We open with a high speed chase through some Maryland country roads.  Side note: I'm always curious what folks from "the country" in any other part of America think about Maryland's version of "the country." I mean, sure, at a certain point, idyllic rural life is kinda the same, but there are no places in Maryland that are more than an hour drive from either the suburbs or a major highway.  Even when you get all up in Washington County.  Do people from, say, Kansas see Maryland's countryside and go, "Oh, how cute?"  Like, are they snobby about our rural spots the way New Yorkers are snobby about Baltimoreans?

Back to the movie.  FBI Agent Frank Love (Patrick Bussink) and his partner are chasing some unknown suspect.  We cut back and forth between their banter inside the car and an FBI office where their bosses discuss the chase.  Then we get introduced to some of the local law enforcement: Sheriff Allison Smith (Donna Sherman), Deputy Sinclair (George Stover), Deputy Woodson (Steven King), and Julie (Shannon Bucci).  The police department is crazy busy, so Smith is forced to call Julie in from her vacation, which has just started.  Her vacation appears to be nothing more than hanging out in the backyard in a bikini.  To each their own, I guess.

We also cut to a weird hillbilly commune of some sort.  I'm really not clear on what this is supposed to be; a group of squatters, maybe?  They are thrown into the movie with no context, and all you really come to know is that one of the guys here is very protective of one of the women, and after she is hit on by another one of the squatters, there's a fight.

Also we get introduced to David Tackett (Either Jonas Grey or David Parker, depending on which credit you look at) and his wife(?), Lisa (Jaime Kalman).  They are a young couple passing through town and they're lost, so they stop at a diner to get directions.

Anyway, back to that high speed chase.  The suspect jumps out of her car and runs through the forest, and the FBI guys give chase.  Then one of them gets tired, I guess, so he decides to end the chase by shooting her in the back.  Justice!

We get to see the suspect up close for once and we, the audience, immediately realize she's an alien because she's got sharp features and a protruding brow.  The FBI guys don't catch on right away; they put a call into HQ and say they've seen something weird.  Then Agent Love digs around the alien's body and finds a strange black box and starts to mess with it.  This sends a signal to a nearby spaceship, which zaps a translucent force field up in the air.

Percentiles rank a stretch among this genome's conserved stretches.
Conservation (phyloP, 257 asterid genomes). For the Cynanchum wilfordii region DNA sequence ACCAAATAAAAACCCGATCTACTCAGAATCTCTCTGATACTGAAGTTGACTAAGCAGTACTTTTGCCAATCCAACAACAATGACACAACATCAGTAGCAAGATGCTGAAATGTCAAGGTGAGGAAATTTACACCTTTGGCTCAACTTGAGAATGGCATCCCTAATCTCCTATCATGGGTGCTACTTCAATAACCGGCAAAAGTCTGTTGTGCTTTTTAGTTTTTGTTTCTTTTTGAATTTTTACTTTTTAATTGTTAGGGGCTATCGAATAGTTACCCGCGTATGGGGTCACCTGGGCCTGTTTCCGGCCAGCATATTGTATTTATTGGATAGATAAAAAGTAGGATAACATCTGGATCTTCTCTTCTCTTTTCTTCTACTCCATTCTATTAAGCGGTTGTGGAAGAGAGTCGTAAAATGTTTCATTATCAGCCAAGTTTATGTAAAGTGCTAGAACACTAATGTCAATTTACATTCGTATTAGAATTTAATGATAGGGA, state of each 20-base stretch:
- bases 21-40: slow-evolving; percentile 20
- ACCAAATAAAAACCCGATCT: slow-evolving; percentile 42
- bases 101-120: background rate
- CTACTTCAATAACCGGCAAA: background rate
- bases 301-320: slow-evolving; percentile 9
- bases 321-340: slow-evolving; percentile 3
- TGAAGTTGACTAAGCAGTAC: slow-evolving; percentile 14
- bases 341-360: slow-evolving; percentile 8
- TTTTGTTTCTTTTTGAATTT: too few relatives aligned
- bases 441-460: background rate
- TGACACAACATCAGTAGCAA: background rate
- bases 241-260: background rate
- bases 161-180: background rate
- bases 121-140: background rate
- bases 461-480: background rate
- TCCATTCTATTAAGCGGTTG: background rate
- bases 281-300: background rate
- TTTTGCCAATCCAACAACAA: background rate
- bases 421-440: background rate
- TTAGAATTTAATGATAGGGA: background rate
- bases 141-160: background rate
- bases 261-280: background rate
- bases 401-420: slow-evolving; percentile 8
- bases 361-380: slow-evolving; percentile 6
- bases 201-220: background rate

The force field wraps around the town and encapsulates it, Under the Dome style.  The upshot of this plot device is that the various characters we've seen so far are all stuck inside the force field and can't get out, but it took me forever to realize that they were all on the inside of it; for the longest time, I assumed that they were split up.  I blame this on a few bad shot compositions, which alternate the directions from which the people are looking at the force field and completely screw up any sense of geography.

Anyway.  Agent Love's partner touches the force field and gets zapped by electricity, then dies.  Deputies Sinclair and Woodson witness his death and realize the field is bad news.  Elsewhere, a random dude touches the field and dies the same way, and his death is witnessed by David and Lisa, who realize the field is bad news.  Almost immediately after that, one of the commune guys is about to touch the field, and then one of his buddies basically says, "Knock that shit off, idiot.  It's clearly going to zap you."  This, I think, was the best part of the movie.

While everybody's freaking out about the force field, an enormous alien robot thing comes out of the spaceship and starts gunning random people down with a laser blaster strapped to its wrist.  It kills one of the commune guys, wipes out that diner where David got directions earlier, and otherwise wreaks havoc.  All the miscellaneous characters gradually coalesce at the Sheriff's department where they try to get answers.

Not much is forthcoming.  Agent Love reveals that the suspect / alien stole some Uranium 235 from a nuclear power plant, which is why he was chasing her in the first place, but he doesn't reveal the black box.  And then it comes out that David used to be in the Army, where he was an explosives expert.  But aside from these revelations, nothing of substance is learned.

There's some bickering between various factions and then the commune guys decide to go hunting for the alien on their own time.  This right here - this, above all else, seems to be Don Dohler's thesis statement.  I've now seen six and a half of his movies (only got through half of Nightbeast), and of those, five feature gangs who decide to "go hunting" when faced with a problem.  I'm not sure where Dohler grew up, but it was clearly a different part of Maryland than mine.

After some more filler, we cut to the medical examiner's office, where they are observing the alien's (apparently) near-death body.  The alien suddenly grabs the examiner's throat and starts using her voice as a vessel to speak to everyone else.  We now get a massive exposition dump, of which I only really followed a few key pieces.  The main points are:

1) The alien has a robot protector, which is now attacking the countryside;
2) The robot is looking for a microchip that is needed to launch the ship back into space; and
3) The planet is at risk of exploding.  To be honest, I'm not sure why.  It either explodes if the robot can't take off, or it will explode if the robot does take off.  Point is, the spaceship is bad news.